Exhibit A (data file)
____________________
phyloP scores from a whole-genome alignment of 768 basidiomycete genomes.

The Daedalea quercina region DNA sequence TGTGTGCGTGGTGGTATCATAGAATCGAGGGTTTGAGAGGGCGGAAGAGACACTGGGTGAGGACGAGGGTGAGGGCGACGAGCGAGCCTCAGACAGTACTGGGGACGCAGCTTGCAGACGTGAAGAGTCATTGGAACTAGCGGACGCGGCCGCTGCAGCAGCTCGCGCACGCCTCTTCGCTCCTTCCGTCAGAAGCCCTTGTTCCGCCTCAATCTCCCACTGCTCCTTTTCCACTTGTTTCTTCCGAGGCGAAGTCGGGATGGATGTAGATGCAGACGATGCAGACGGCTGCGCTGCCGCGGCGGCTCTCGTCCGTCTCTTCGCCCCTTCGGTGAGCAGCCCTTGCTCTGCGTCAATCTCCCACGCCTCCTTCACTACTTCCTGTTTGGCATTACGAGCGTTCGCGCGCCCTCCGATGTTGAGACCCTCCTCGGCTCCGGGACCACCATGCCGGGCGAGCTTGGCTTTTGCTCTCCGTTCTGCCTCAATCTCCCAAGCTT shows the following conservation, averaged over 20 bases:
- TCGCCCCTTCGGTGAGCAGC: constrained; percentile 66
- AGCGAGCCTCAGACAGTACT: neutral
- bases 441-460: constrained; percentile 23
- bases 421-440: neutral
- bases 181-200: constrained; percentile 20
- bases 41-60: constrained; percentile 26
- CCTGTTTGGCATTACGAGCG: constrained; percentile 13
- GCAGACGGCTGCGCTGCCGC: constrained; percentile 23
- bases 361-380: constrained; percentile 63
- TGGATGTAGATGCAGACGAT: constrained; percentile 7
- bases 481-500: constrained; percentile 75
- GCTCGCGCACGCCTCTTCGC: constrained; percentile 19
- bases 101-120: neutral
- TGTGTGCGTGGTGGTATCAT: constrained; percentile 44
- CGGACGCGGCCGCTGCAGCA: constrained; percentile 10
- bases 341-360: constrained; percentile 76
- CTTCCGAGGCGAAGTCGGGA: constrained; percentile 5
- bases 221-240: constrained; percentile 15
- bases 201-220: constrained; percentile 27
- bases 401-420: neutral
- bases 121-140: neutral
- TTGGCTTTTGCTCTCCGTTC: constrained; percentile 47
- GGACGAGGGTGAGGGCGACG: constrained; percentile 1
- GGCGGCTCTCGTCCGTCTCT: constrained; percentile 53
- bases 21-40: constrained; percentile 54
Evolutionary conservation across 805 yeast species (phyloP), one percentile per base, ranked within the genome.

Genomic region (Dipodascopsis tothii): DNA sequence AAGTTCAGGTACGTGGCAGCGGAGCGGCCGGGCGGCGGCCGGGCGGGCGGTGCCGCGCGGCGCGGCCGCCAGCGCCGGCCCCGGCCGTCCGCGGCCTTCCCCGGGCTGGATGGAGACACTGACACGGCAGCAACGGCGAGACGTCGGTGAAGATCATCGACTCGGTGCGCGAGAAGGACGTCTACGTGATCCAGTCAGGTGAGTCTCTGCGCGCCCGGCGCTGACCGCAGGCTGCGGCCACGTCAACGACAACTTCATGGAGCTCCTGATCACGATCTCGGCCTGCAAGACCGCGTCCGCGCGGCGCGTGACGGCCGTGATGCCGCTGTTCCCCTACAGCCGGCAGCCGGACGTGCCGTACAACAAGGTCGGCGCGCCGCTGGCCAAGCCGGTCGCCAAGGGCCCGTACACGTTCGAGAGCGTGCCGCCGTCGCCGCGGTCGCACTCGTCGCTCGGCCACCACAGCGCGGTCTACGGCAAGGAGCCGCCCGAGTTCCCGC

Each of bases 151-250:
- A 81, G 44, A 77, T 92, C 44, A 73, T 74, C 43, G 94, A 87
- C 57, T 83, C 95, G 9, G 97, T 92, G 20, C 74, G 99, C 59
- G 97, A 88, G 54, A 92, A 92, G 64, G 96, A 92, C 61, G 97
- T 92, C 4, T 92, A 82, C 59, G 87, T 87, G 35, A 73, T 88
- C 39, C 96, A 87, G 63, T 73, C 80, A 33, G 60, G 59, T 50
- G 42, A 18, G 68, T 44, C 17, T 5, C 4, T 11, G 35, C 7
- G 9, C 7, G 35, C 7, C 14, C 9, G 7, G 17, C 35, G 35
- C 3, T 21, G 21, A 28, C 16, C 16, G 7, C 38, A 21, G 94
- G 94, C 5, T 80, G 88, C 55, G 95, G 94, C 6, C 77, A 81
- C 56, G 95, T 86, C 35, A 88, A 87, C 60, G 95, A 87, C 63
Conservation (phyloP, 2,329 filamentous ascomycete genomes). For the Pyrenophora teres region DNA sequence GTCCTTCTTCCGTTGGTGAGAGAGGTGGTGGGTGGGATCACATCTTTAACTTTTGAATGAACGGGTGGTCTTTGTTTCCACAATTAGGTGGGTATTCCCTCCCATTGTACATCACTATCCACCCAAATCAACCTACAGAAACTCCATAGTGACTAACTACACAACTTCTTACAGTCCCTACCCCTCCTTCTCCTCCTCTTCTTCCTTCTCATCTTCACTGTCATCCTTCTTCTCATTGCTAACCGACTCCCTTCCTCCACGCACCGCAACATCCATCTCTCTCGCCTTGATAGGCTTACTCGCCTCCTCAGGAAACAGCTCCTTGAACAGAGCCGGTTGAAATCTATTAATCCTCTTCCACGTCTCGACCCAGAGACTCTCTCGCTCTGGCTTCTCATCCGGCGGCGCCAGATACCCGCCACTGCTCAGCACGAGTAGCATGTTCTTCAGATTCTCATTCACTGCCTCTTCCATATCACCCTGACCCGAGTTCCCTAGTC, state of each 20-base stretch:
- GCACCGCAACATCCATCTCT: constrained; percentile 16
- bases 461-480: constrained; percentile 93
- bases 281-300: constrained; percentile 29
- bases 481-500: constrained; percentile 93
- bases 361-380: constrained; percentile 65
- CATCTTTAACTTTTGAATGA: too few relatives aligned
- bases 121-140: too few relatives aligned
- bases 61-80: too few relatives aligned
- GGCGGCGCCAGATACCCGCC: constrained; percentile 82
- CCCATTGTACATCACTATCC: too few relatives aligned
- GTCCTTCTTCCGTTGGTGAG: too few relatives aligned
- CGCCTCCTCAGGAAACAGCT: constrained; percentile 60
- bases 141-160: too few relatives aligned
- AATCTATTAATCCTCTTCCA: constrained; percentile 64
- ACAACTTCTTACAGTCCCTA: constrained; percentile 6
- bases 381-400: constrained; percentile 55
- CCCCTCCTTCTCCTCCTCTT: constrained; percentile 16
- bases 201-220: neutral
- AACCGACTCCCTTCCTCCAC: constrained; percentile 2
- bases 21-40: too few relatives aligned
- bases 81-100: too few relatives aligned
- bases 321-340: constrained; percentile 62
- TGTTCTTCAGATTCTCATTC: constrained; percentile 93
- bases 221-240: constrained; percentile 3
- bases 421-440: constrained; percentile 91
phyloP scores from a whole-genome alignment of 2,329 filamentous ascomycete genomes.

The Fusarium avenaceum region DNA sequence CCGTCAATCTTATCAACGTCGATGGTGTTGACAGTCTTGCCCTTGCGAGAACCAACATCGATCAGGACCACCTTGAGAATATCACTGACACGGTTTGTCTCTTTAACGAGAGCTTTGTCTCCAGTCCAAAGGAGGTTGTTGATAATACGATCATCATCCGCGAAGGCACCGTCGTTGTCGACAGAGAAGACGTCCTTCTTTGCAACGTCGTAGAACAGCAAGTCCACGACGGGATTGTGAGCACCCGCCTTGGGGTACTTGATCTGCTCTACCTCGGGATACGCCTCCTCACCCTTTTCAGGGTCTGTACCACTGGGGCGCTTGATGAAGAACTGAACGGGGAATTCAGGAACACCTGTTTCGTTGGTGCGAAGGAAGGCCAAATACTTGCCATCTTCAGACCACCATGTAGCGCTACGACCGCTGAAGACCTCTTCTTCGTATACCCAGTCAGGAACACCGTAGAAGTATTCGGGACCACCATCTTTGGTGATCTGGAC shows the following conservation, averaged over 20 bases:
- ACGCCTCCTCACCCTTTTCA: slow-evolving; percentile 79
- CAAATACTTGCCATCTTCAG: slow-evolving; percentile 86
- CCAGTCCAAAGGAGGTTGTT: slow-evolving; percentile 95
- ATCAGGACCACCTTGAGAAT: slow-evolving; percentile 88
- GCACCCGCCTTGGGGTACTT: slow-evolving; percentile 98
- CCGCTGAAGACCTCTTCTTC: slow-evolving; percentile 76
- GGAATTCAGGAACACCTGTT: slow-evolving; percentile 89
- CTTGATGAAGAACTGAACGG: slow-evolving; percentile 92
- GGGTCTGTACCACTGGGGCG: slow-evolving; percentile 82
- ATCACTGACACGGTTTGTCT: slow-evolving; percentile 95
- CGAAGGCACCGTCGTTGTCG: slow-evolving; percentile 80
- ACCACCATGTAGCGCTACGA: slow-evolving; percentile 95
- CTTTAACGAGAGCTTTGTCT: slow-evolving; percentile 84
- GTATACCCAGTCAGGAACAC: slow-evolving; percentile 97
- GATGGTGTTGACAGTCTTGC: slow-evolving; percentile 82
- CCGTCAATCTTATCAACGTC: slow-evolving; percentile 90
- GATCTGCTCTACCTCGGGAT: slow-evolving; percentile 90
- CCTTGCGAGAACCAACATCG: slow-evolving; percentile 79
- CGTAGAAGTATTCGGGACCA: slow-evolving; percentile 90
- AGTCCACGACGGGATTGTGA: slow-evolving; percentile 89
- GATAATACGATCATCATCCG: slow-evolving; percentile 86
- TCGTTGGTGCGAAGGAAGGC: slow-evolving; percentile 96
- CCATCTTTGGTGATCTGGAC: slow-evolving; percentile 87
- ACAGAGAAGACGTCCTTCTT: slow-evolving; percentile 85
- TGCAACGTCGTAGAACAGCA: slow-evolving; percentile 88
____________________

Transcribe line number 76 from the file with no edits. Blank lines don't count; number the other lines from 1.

- CTTGATGAAGAACTGAACGG: slow-evolving; percentile 92